CUTCHOGUE, N.Y. (CBSNewYork) -- Is the North Fork of Long Island overwhelmed by wineries?
As CBS2's Jennifer McLogan reported, lawmakers and locals say as tourism has risen, so do safety concerns.
A new traffic signal guides drivers through the intersection of Route 48 and Depot Lane in Cutchogue, the site of a limousine crash last July that killed four women on a winery trip and critically injured four others.
Library clerk Brian Mealey is not satisfied with the changes.
"I've had several people cut across me going straight through the green light because they didn't wait properly -- because they didn't have a green arrow indicator -- so to me it's just as dangerous or more," he said.
McLogan reported the traffic signal is very hard to see, and without a left turn arrow, it still may feel awkward to make a U-turn.
On Wednesday, a grand jury indicted limousine driver Carlos Pino, 58, who was making a U-turn at that very site on July 18, 2015 when authorities said a pickup truck slammed into the limo and left the winery visitors dead and injured.
Pino was indicted on four charges of criminally negligent homicide, four counts of assault, failure to yield the right of way, reckless driving and other traffic law infractions, Suffolk County District Attorney Thomas Spota said.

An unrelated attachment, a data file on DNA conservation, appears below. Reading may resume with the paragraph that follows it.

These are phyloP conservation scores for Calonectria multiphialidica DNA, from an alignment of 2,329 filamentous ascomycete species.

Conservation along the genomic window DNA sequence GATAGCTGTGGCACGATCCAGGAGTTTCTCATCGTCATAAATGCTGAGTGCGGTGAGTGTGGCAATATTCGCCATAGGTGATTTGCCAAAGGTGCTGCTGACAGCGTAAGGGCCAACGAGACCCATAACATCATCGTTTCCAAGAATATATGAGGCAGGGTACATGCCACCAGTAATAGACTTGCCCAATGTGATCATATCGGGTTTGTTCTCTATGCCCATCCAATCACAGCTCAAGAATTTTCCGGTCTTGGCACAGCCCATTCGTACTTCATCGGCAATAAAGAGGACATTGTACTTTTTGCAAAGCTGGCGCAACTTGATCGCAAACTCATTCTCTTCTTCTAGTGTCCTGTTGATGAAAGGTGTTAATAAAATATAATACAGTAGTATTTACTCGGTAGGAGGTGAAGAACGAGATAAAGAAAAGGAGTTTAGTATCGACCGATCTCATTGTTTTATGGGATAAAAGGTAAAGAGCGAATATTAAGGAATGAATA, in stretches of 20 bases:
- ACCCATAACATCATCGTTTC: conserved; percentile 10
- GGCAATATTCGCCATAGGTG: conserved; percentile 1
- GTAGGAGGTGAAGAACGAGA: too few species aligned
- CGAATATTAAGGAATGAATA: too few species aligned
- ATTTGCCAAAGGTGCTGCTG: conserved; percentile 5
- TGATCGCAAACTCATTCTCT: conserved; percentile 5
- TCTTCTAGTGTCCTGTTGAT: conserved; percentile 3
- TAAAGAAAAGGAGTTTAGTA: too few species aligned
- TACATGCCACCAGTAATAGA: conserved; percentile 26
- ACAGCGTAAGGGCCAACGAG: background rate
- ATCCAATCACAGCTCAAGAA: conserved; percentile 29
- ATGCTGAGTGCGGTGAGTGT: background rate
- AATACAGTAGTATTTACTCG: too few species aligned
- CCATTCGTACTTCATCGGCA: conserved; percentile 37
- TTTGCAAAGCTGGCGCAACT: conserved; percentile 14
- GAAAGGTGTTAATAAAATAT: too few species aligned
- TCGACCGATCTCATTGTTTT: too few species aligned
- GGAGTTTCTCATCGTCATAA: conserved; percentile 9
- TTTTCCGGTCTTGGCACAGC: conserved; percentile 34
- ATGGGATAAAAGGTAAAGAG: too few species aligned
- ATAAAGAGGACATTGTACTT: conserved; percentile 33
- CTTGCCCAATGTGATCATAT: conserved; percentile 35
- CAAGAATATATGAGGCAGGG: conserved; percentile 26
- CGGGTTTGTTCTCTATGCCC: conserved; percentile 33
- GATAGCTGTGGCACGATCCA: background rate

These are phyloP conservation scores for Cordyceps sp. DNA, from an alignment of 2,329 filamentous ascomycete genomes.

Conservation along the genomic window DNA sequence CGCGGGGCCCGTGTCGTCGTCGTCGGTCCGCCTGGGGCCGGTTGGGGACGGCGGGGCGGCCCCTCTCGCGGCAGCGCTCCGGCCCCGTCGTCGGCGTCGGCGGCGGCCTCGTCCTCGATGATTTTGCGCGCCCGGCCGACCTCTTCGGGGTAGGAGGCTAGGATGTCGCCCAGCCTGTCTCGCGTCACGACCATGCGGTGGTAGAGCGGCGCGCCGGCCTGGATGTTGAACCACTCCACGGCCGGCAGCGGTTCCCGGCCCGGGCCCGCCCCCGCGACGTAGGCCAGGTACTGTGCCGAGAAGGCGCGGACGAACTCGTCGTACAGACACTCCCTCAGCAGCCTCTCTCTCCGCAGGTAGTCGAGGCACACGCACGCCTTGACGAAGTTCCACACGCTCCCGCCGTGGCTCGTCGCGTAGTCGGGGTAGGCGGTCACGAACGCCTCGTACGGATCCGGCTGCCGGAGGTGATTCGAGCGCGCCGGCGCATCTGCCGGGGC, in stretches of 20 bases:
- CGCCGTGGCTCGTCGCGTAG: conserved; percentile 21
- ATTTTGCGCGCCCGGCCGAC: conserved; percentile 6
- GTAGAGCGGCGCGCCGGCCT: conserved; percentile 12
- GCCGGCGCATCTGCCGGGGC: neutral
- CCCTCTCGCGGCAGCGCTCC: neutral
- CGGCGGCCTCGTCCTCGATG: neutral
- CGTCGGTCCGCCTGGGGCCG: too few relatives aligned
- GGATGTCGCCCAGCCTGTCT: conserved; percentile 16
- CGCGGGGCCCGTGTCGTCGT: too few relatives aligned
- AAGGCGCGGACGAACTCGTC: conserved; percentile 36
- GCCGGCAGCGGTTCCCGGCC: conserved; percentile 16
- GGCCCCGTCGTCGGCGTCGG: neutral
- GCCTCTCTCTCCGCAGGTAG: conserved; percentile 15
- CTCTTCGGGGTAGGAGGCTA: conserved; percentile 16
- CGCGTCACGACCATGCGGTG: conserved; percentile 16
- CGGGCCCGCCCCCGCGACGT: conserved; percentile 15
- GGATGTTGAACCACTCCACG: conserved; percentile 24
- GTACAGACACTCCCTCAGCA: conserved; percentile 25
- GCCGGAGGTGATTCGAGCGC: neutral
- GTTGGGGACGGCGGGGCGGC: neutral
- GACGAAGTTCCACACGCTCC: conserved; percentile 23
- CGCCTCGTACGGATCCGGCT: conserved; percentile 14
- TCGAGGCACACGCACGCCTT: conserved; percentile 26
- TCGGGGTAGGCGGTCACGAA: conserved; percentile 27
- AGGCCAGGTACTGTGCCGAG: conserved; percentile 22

The pickup truck driver, Steven Romeo, was initially charged with driving while intoxicated. Romeo was also arraigned in Central Islip Wednesday on charges of driving while intoxicated and driving while ability impaired by alcohol, Spota said.
"The limo driver was at fault," said North Fork homeowner Eileen Lascelle. "He turned when he wasn't supposed to, and four young girls -- beautiful women, are gone. They're never coming back"
Brittney Schulman, 23, of Smithtown; Lauren Baruch, 24, of Smithtown; Stephanie Belli, 23, of Kings Park; and Amy Grabina, 23, of Commack, were killed.
Spota now wants a grand jury to look into the legality of three-point and five-point U-turns with large stretch limousines.
"Their work is not yet finished," he said. "They're going to continue to take testimony concerning the issues of limousine safety and road safety."
Meanwhile, new signs have been mounted at some North Fork vineyards saying limos are no longer welcome. Signs reading, "Limo restrictions; must make appointments," have greeted St. Patrick's Day revelers and March Madness fans.
"I've lived here all my life. The roads weren't like this when we were younger; we had safe roads," Mealey said. "And now as people enjoy this area more, there is more traffic, and we really have to upgrade the roads."
Locals want leaders to commission a study of north fork traffic congestion.
The winery scene has exploded to 43 producers from a handful in the 1970s.
Southold town police also recently doubled the number of highway patrol officers in the area from one to two.
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